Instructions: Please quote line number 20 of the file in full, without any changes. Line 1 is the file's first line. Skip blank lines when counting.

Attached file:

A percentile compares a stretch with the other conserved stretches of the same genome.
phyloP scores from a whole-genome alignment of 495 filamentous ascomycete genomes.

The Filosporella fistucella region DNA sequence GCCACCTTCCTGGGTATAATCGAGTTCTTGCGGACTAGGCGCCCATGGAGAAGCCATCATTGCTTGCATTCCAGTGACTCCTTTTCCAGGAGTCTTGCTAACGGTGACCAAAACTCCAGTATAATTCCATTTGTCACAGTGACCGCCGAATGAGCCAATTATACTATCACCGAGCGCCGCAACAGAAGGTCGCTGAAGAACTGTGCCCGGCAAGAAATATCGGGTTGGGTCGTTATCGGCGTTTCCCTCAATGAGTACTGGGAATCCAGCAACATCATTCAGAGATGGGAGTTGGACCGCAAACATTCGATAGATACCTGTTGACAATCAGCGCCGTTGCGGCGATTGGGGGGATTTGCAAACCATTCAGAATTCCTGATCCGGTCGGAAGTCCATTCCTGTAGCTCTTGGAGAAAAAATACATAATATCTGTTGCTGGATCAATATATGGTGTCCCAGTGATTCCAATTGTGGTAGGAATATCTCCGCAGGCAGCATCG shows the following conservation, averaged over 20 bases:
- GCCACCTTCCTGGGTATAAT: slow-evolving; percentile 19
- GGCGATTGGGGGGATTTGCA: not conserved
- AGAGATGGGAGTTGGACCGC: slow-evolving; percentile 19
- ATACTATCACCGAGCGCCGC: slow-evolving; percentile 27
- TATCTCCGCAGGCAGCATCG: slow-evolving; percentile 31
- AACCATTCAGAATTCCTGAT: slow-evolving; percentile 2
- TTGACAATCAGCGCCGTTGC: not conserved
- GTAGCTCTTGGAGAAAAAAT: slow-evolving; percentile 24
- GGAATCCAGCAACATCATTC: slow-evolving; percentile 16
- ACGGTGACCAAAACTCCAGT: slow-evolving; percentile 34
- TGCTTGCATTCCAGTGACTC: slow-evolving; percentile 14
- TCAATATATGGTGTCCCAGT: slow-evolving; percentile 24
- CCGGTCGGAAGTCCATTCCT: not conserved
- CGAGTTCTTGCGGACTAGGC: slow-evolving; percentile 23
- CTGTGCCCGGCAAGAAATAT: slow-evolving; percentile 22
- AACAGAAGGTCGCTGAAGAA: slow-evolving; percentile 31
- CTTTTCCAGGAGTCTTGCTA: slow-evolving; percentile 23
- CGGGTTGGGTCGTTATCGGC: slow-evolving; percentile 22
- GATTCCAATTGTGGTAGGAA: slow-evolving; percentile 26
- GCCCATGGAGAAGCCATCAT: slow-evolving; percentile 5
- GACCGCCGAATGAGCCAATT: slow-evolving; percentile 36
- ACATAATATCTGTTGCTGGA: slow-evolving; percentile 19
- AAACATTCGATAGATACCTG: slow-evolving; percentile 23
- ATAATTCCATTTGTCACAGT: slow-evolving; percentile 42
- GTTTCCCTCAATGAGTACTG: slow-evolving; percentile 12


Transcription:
- CTTTTCCAGGAGTCTTGCTA: slow-evolving; percentile 23